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Page last updated at 17:00 GMT, Friday, 8 May 2009 18:00 UK

TV screens double up as browsers

Widget in Samsung TV
Widgets have been created for specific televisions

In recent years, television viewers have been regularly lured away from the small screen to their home computer monitors.

But video sites such as YouTube could be best enjoyed from a comfortable sofa rather than hunched over a computer.

The option to kick back and let the net come to the TV screen has been made possible by a range of devices from handheld games consoles using wi-fi to mobile phones.

Now a couple of TV manufacturers have built web functionality into some of their new TV sets - with an ethernet cable or wi-fi dongle replacing the more conventional aerial.

Limited access

Samsung partnered with Yahoo to offer its customers widgets which guide them to specially constructed mini sites for weather updates, headline news feeds and picture-sharing site Flickr.

These widgets have been specially developed for use with this service. In the pipeline are far more widgets that can handle such things as video streams.

The content itself is optimised for viewing on a TV and is selected via a simple scrolling interface accessed using the remote control.

Sony has followed a similar route with its AppliCast feature. This means that once an ethernet cable connects a TV to a phone line, data from the web can also be accessed via the remote control.

These TV sets are not equipped with full web browsers, as some sites involve lots of small writing that would be difficult to read from a distance.

Plugging the internet into a TV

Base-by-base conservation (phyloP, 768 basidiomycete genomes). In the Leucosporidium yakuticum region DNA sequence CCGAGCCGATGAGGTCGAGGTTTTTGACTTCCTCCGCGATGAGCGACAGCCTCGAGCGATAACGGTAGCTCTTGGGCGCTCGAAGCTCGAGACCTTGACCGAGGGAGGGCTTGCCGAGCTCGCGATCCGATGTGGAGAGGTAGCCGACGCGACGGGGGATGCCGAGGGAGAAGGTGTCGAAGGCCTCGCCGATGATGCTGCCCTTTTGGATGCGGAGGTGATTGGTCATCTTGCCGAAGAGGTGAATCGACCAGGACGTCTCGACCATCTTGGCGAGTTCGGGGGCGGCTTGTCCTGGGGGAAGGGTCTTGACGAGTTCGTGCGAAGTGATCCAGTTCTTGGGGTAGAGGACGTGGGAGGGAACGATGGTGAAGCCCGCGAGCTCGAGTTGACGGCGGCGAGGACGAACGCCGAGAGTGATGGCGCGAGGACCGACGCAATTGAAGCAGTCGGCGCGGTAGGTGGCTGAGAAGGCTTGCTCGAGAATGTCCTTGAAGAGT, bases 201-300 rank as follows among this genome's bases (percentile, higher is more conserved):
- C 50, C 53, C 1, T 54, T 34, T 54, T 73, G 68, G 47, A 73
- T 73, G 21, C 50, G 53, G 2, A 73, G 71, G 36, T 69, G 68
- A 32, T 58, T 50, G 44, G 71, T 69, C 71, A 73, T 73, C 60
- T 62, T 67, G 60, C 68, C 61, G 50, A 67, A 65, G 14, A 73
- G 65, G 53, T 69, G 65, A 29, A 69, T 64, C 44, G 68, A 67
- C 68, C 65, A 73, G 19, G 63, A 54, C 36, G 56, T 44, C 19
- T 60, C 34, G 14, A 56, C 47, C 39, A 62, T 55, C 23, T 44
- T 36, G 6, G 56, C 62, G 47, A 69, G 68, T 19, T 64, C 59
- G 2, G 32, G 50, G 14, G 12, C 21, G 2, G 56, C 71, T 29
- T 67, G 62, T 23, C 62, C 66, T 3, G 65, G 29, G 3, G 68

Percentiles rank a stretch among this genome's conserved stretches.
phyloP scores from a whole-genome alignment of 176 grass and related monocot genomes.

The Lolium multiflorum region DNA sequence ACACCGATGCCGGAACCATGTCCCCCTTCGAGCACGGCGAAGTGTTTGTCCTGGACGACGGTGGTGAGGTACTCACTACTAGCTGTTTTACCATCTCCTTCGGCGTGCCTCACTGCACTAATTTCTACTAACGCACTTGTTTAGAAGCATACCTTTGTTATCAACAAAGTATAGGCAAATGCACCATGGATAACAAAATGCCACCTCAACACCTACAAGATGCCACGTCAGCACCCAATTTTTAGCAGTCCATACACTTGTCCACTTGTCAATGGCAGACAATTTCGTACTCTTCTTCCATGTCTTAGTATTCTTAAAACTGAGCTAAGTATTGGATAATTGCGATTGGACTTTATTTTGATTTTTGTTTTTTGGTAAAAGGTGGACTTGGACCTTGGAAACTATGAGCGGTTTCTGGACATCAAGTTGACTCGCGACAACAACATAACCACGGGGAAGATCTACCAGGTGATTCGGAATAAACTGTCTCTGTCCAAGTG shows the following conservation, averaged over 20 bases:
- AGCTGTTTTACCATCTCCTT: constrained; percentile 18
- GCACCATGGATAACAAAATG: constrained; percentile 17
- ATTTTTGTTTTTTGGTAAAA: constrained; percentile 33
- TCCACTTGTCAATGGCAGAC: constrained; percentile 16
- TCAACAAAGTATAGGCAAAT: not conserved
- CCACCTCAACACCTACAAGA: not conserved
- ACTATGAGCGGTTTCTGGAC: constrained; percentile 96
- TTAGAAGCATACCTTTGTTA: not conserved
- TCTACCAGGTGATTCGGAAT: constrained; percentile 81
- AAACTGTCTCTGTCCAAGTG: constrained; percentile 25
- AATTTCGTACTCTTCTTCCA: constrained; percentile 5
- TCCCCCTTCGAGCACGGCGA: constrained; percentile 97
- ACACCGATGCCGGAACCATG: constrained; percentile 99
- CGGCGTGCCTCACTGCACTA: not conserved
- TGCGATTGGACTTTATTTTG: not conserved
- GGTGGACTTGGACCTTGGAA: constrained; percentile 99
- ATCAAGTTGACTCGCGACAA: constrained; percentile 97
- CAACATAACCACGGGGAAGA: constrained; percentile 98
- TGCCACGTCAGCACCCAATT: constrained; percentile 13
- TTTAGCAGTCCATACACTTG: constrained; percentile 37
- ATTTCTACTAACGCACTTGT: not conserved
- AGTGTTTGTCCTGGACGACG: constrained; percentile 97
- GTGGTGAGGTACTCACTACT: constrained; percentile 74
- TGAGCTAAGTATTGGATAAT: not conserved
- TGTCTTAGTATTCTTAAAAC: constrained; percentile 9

Connecting a computer directly to a TV could offer a full browser

Plugging in

Anyone wanting a full browser experience on the small screen will have to get to grips with the inputs on the back of the set.

If an LCD or plasma screen boasts a VGA socket or S-Video port, then a computer's video output can be fed straight into the TV and effectively turn it into a computer monitor.

If there is an HDMI interface on both a computer and TV, this means HD video and audio can be pumped to the set, or a computer could be plugged in directly to use its browser.

Sony's PlayStation 3 and the Nintendo Wii already have browsers and wi-fi, so getting online on the TV with them is straight forward.

However, using video games controllers to enter web addresses or search terms can be a slow and painful process. Though this can be speeded up by plugging in a USB keyboard.

A television set itself with a full browser is on it way in the not too distant future.

While some sites will still lend themselves to the computer screen, video streaming is expected to be right at home on the TV.



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